Emerging markets

The biggest surprise of 2017 so far

Donald Trump’s protectionism, inflationism, and macho attitude were supposed to be terrible for emerging markets. But that hasn’t happened. John Stepek explains why, and what investors can learn.

Racing to victory

As May calls a snap general election, is it time to buy British stocks?

  • Should everybody get a handout from the state?

Clouds gather over emerging markets

Emerging markets had a good 2016, says Andrew Van Sickle. But what does next year hold?

Vibrant Asia will shrug off Trump threat

Emerging markets suffered a shock in the aftermath of Donald Trump’s election, says Sarah Moore. But expect Southeast Asia to bounce back.

China’s growth juggernaut will keep on trucking

I don’t believe in the Great Men theory of history, says Rupert Foster. But all China’s latest great man has to do to succeed is keep calm and carry on…

The five forecasts every investor should heed in 2017

After the political upheavals of 2016, a period of profound social and economic change is upon us. John Stepek looks at the big trends investors must be ready for next year.

Italy heads for euro exit

Italy used to be able to gain breathing space by letting its currency depreciate. Now that it’s part of the single currency, it can’t.

India’s bold experiment with money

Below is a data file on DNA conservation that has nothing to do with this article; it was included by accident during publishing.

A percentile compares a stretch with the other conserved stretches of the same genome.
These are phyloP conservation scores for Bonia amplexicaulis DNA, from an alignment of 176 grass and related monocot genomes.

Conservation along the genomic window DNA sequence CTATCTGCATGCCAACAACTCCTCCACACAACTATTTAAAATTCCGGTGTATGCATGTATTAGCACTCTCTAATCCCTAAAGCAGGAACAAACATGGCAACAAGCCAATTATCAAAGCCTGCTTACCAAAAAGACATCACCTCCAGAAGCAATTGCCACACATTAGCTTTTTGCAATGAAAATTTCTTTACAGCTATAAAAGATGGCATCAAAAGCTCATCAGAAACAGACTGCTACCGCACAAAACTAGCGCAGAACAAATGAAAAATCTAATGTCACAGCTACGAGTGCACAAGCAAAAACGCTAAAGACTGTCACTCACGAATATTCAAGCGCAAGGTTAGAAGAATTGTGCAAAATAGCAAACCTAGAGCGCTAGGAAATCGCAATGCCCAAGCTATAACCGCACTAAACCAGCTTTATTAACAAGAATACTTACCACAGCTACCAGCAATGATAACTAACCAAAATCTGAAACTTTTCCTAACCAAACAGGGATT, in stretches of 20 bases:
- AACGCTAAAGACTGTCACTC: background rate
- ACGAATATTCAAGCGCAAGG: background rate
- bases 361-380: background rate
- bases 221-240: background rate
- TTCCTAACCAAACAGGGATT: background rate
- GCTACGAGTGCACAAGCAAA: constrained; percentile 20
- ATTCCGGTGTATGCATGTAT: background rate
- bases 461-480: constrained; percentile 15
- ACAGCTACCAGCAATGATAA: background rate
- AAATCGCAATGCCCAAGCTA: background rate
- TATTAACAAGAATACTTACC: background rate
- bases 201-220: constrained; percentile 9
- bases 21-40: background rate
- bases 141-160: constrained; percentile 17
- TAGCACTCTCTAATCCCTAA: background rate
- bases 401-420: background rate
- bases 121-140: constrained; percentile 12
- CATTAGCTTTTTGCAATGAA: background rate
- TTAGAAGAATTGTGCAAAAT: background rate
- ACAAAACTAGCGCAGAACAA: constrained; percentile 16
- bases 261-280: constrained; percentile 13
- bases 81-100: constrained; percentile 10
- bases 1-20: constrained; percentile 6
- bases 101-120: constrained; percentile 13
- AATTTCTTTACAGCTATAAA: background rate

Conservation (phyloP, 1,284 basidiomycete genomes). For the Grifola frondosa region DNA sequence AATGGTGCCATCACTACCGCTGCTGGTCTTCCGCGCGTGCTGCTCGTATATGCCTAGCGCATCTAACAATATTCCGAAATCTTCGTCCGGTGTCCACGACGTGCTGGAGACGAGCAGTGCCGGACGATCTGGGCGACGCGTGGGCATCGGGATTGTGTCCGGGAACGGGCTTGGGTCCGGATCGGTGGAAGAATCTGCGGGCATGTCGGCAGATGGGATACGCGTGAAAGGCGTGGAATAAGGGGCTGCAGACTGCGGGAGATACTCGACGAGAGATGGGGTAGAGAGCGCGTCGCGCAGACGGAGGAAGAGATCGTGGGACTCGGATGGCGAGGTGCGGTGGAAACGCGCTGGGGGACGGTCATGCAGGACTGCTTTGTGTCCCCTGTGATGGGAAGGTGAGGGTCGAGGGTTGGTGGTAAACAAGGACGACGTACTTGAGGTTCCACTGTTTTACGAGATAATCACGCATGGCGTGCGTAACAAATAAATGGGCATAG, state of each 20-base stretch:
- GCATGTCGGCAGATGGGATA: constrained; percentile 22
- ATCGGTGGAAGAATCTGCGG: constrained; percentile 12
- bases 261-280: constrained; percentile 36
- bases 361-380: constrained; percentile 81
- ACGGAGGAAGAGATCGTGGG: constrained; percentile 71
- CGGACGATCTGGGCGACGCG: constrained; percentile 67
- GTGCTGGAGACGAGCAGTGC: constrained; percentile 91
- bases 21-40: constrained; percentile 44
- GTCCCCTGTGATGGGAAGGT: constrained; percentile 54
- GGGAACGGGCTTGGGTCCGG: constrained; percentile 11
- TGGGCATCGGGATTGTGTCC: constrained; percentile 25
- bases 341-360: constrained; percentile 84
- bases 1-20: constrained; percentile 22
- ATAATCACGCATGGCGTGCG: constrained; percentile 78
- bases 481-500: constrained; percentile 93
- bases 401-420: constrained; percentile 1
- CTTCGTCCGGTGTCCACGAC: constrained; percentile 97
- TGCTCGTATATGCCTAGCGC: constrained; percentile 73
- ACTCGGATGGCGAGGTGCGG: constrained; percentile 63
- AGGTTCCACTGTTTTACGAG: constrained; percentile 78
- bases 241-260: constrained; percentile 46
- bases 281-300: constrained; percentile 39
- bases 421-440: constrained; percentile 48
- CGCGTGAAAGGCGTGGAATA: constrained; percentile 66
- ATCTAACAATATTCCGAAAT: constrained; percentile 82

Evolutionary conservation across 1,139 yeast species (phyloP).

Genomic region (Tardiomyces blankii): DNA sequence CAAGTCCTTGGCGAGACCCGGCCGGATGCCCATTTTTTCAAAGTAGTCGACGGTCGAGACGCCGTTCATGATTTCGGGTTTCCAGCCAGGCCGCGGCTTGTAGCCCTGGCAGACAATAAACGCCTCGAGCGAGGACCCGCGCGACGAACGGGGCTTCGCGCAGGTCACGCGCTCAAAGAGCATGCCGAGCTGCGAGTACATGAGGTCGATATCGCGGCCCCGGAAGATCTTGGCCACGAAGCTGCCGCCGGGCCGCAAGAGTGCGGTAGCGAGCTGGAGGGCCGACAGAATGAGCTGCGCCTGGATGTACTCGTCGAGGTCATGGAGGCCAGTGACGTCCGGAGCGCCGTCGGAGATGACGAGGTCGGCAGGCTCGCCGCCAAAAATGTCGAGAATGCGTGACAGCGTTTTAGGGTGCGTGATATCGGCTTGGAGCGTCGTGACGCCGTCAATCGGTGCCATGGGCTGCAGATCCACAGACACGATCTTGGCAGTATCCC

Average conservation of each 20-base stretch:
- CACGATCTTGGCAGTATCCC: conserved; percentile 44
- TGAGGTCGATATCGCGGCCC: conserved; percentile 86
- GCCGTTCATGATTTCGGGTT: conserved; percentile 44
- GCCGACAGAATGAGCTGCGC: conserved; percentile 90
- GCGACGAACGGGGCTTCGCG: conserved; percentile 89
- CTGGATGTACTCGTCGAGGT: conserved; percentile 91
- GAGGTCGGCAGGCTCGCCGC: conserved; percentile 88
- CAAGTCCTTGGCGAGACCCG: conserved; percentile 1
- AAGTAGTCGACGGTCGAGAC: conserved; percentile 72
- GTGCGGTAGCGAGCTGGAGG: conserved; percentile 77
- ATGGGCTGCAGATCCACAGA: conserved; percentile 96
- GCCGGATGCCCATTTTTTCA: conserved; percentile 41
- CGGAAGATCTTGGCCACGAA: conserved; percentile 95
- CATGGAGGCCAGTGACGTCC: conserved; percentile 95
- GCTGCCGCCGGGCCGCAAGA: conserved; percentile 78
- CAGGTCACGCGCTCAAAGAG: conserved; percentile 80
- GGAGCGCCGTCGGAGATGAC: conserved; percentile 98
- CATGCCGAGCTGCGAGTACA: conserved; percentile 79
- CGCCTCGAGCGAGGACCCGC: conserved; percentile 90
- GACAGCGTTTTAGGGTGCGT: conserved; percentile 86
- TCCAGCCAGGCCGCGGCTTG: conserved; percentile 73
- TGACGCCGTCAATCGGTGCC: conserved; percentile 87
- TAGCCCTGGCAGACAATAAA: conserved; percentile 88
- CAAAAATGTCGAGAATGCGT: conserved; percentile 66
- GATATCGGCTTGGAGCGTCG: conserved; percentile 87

In a bid to crush the black economy and raise tax revenues, India’s government abolished money – or at least certain circulating notes. The result? A disaster, says Simon Wilson.

Colombia aims for new peace deal with Farc

The question investors are asking is can Colombian president Santos get the deal with Farc ratified?

Russia’s rally has further to go

The Russian market appears to have turned the corner, with the rouble-denominated Micex index up by 11% this year.

Stage is set for India to go for growth

All the ingredients for good growth are in place in India: the budget deficit has shrunk, inflation is down, and there has been a massive simplification of the tax system.

Betting on change in Venezuela

Nicolás Maduro’s government is keen not to scare off foreign creditors and has prioritised debt service over other urgent needs.

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